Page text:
Figure 1: scrotal ultrasound finding. Large soft tissue mass separate from testicle.

Post excisional inspection confirmed a hard yellowish-white mass, mixed with fatty tissue, enclosed in a pseudo-capsule. This was arising from the spermatic cord. The testicle looked entirely normal, but was impossible to be spared due to oncological principles (Figures 2-4). The pathology report confirmed a 90x60x53 mm sclerosing liposarcoma of the spermatic cord pT2bNxMx, grade 1, with clear surgical margins. The sections show a relatively well circumscribed tumour composed predominantly of numerous variously sized adipocytes with occasional lipoblasts and scattered large atypical cells. There is also a prominent hyalinised and sclerotic fibrous tissue component which also contains more spindled and atypical nuclei. No necrosis or de-differentiated areas were seen. The patient was followed up by the sarcoma specialist team, and had recovered very well after surgery.

Figure 2: solid mass arising from the spermatic cord.

Figure 3: solid mass removed with normal looking testicle and epididymis.

Figure 4: solid mass incised - characteristic sarcoma appearance.

Discussion

LSC can be classified histologically into five subtypes. From highest to lowest incidence, these are: well-differentiated, de-differentiated, myxoid, round cell, and pleomorphic [6]. The well-differentiated group can be further divided into adipocytic (lipoma-like) and sclerosing liposarcoma, as well as two rare types; inflammatory and spindle cell liposarcoma [7]. The majority of LSC are locally aggressive, and tend to spread primarily by local extension [7-9]. Well-differentiated and myxoid liposarcoma are considered to be low grade, and have a low potential for metastases, and favourable prognosis [1,10]. Round cell, pleomorphic, and de-differentiated liposarcoma are considered to be high grade, and have been known to metastasise via the blood and lymphatics [1,7,9,11].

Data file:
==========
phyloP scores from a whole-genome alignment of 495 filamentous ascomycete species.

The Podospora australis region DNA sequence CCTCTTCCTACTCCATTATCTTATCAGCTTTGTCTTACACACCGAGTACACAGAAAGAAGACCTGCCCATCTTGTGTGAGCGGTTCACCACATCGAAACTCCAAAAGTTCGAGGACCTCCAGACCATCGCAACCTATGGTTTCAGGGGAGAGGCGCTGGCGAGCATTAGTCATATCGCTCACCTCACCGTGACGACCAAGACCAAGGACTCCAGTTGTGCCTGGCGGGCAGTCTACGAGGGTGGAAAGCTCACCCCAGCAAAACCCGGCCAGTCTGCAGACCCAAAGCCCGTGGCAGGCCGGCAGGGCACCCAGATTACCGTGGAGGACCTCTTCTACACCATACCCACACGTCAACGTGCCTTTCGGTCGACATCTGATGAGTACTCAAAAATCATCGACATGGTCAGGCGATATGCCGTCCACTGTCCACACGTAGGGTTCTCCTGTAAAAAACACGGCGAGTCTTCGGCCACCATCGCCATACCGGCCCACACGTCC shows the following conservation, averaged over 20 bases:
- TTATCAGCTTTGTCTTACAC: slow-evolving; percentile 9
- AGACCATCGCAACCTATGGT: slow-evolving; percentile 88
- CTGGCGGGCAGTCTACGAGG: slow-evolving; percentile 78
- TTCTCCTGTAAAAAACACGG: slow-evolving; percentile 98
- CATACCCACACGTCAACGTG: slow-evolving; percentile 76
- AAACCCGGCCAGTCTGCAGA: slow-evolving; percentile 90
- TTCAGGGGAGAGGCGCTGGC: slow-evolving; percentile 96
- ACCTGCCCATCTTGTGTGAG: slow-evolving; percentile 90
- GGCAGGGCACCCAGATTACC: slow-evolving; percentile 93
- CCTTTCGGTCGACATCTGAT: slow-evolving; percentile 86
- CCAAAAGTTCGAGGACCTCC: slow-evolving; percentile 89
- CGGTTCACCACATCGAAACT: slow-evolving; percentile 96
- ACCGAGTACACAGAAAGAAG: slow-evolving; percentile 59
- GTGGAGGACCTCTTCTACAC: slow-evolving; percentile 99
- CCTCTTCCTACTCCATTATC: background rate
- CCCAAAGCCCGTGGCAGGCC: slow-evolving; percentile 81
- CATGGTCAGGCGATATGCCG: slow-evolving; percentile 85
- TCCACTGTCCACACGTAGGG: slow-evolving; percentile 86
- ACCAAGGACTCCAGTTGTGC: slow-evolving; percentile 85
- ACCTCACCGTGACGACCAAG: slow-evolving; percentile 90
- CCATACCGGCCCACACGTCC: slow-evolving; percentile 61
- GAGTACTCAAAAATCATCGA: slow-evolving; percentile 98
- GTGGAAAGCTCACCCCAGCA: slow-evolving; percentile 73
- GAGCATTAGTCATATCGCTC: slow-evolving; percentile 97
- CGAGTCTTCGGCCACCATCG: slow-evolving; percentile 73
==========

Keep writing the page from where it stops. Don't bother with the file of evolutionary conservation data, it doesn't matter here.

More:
Generally, the scrotum and its contents can be reliably imaged using ultrasonography, contrasten chanced CT and MRI [3]. In this case, ultrasound scan reliably distinguished he suspect mass as being separate from the testicle (Figure 1). However, diagnosing LSC via imaging studies is difficult. For example, ultrasound cannot reliably distinguish between well differentiated liposarcoma and benign lipoma [11]. Further, CT and MRI imaging commonly misdiagnose LSC as a hernia, due to its fatty composition [6]. Hence, LSC is usually diagnosed intra- or post-operatively [1].

The treatment of choice for LSC is radical inguinal orchidectomy, with wide local excision, and high ligation of the spermatic cord [4,9]. To prevent local recurrence, scrotectomy may be considered in patients with high grade tumours [4]. Achieving disease-free margins is important; margins of 10mm or more are associated with a risk of recurrence below 10% [9]. Sometimes a second resection is advised if margins are positive [10]. Lymph node dissections are not routinely performed, as lymph nodes are rarely involved [3,12]. The risk of local recurrence in LSC is well documented; 55 to 70% of cases have recurrence of disease [4,9]. Cases of recurrence have been reported even after 20 years from diagnosis [12]. Hence, long term follow up of these patients is vital [12].